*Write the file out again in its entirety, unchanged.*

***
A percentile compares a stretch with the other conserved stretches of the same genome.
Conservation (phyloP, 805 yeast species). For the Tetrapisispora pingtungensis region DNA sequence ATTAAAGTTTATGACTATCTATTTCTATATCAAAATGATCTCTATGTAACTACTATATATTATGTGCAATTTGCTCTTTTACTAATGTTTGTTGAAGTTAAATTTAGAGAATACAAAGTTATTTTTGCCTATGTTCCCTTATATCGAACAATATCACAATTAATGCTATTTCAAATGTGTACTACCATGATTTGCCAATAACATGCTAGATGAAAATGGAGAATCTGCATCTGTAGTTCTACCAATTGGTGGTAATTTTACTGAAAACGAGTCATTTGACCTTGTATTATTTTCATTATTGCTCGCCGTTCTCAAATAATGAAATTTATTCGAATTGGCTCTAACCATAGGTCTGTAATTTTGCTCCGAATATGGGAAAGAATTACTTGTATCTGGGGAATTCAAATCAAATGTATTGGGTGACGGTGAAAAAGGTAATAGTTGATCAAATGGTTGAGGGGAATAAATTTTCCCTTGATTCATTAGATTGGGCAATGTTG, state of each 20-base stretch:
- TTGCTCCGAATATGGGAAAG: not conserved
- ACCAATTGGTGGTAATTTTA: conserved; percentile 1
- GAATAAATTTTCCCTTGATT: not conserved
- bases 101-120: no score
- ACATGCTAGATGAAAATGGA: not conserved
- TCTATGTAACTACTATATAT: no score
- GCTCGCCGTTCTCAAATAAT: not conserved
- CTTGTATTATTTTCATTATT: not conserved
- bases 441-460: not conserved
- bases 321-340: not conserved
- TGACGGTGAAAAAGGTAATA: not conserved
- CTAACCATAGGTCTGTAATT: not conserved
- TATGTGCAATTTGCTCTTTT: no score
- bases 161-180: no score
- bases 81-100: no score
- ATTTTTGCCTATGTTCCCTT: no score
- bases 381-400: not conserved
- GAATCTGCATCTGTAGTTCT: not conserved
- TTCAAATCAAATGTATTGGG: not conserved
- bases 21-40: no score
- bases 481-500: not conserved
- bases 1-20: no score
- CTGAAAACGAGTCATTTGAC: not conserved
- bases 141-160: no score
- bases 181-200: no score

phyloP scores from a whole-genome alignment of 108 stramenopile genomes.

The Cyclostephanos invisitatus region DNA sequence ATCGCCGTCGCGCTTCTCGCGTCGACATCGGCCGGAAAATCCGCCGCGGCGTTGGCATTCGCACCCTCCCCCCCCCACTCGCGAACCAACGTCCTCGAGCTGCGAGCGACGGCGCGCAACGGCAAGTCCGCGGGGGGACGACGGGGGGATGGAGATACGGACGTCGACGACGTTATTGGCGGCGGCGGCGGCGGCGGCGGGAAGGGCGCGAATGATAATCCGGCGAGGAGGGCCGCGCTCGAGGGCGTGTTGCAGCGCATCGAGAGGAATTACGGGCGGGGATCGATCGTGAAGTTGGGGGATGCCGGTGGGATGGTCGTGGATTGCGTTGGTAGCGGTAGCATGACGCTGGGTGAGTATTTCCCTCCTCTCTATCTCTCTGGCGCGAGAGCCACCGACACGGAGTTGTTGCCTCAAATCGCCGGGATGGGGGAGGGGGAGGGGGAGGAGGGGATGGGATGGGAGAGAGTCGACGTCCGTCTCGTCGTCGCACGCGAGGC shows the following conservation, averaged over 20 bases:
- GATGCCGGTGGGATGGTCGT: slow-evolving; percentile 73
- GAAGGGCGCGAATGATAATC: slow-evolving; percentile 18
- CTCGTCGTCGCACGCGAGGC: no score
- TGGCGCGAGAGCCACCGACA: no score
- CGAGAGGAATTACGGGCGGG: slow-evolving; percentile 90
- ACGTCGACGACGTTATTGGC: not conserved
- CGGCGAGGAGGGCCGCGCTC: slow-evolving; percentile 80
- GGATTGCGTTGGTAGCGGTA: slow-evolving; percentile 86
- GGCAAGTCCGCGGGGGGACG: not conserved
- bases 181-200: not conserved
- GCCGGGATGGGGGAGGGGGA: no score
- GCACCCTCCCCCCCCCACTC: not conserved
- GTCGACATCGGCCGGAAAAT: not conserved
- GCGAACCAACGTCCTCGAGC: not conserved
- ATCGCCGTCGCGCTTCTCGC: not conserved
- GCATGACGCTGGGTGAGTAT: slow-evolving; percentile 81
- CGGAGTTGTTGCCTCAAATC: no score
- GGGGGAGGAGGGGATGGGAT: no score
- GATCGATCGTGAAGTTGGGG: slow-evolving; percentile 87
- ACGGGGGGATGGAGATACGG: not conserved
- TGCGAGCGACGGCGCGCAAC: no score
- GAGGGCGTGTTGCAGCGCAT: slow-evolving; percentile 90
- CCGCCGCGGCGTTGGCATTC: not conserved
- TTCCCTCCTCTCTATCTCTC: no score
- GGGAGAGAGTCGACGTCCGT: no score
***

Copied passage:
A percentile compares a stretch with the other conserved stretches of the same genome.
Conservation (phyloP, 805 yeast species). For the Tetrapisispora pingtungensis region DNA sequence ATTAAAGTTTATGACTATCTATTTCTATATCAAAATGATCTCTATGTAACTACTATATATTATGTGCAATTTGCTCTTTTACTAATGTTTGTTGAAGTTAAATTTAGAGAATACAAAGTTATTTTTGCCTATGTTCCCTTATATCGAACAATATCACAATTAATGCTATTTCAAATGTGTACTACCATGATTTGCCAATAACATGCTAGATGAAAATGGAGAATCTGCATCTGTAGTTCTACCAATTGGTGGTAATTTTACTGAAAACGAGTCATTTGACCTTGTATTATTTTCATTATTGCTCGCCGTTCTCAAATAATGAAATTTATTCGAATTGGCTCTAACCATAGGTCTGTAATTTTGCTCCGAATATGGGAAAGAATTACTTGTATCTGGGGAATTCAAATCAAATGTATTGGGTGACGGTGAAAAAGGTAATAGTTGATCAAATGGTTGAGGGGAATAAATTTTCCCTTGATTCATTAGATTGGGCAATGTTG, state of each 20-base stretch:
- TTGCTCCGAATATGGGAAAG: not conserved
- ACCAATTGGTGGTAATTTTA: conserved; percentile 1
- GAATAAATTTTCCCTTGATT: not conserved
- bases 101-120: no score
- ACATGCTAGATGAAAATGGA: not conserved
- TCTATGTAACTACTATATAT: no score
- GCTCGCCGTTCTCAAATAAT: not conserved
- CTTGTATTATTTTCATTATT: not conserved
- bases 441-460: not conserved
- bases 321-340: not conserved
- TGACGGTGAAAAAGGTAATA: not conserved
- CTAACCATAGGTCTGTAATT: not conserved
- TATGTGCAATTTGCTCTTTT: no score
- bases 161-180: no score
- bases 81-100: no score
- ATTTTTGCCTATGTTCCCTT: no score
- bases 381-400: not conserved
- GAATCTGCATCTGTAGTTCT: not conserved
- TTCAAATCAAATGTATTGGG: not conserved
- bases 21-40: no score
- bases 481-500: not conserved
- bases 1-20: no score
- CTGAAAACGAGTCATTTGAC: not conserved
- bases 141-160: no score
- bases 181-200: no score

phyloP scores from a whole-genome alignment of 108 stramenopile genomes.

The Cyclostephanos invisitatus region DNA sequence ATCGCCGTCGCGCTTCTCGCGTCGACATCGGCCGGAAAATCCGCCGCGGCGTTGGCATTCGCACCCTCCCCCCCCCACTCGCGAACCAACGTCCTCGAGCTGCGAGCGACGGCGCGCAACGGCAAGTCCGCGGGGGGACGACGGGGGGATGGAGATACGGACGTCGACGACGTTATTGGCGGCGGCGGCGGCGGCGGCGGGAAGGGCGCGAATGATAATCCGGCGAGGAGGGCCGCGCTCGAGGGCGTGTTGCAGCGCATCGAGAGGAATTACGGGCGGGGATCGATCGTGAAGTTGGGGGATGCCGGTGGGATGGTCGTGGATTGCGTTGGTAGCGGTAGCATGACGCTGGGTGAGTATTTCCCTCCTCTCTATCTCTCTGGCGCGAGAGCCACCGACACGGAGTTGTTGCCTCAAATCGCCGGGATGGGGGAGGGGGAGGGGGAGGAGGGGATGGGATGGGAGAGAGTCGACGTCCGTCTCGTCGTCGCACGCGAGGC shows the following conservation, averaged over 20 bases:
- GATGCCGGTGGGATGGTCGT: slow-evolving; percentile 73
- GAAGGGCGCGAATGATAATC: slow-evolving; percentile 18
- CTCGTCGTCGCACGCGAGGC: no score
- TGGCGCGAGAGCCACCGACA: no score
- CGAGAGGAATTACGGGCGGG: slow-evolving; percentile 90
- ACGTCGACGACGTTATTGGC: not conserved
- CGGCGAGGAGGGCCGCGCTC: slow-evolving; percentile 80
- GGATTGCGTTGGTAGCGGTA: slow-evolving; percentile 86
- GGCAAGTCCGCGGGGGGACG: not conserved
- bases 181-200: not conserved
- GCCGGGATGGGGGAGGGGGA: no score
- GCACCCTCCCCCCCCCACTC: not conserved
- GTCGACATCGGCCGGAAAAT: not conserved
- GCGAACCAACGTCCTCGAGC: not conserved
- ATCGCCGTCGCGCTTCTCGC: not conserved
- GCATGACGCTGGGTGAGTAT: slow-evolving; percentile 81
- CGGAGTTGTTGCCTCAAATC: no score
- GGGGGAGGAGGGGATGGGAT: no score
- GATCGATCGTGAAGTTGGGG: slow-evolving; percentile 87
- ACGGGGGGATGGAGATACGG: not conserved
- TGCGAGCGACGGCGCGCAAC: no score
- GAGGGCGTGTTGCAGCGCAT: slow-evolving; percentile 90
- CCGCCGCGGCGTTGGCATTC: not conserved
- TTCCCTCCTCTCTATCTCTC: no score
- GGGAGAGAGTCGACGTCCGT: no score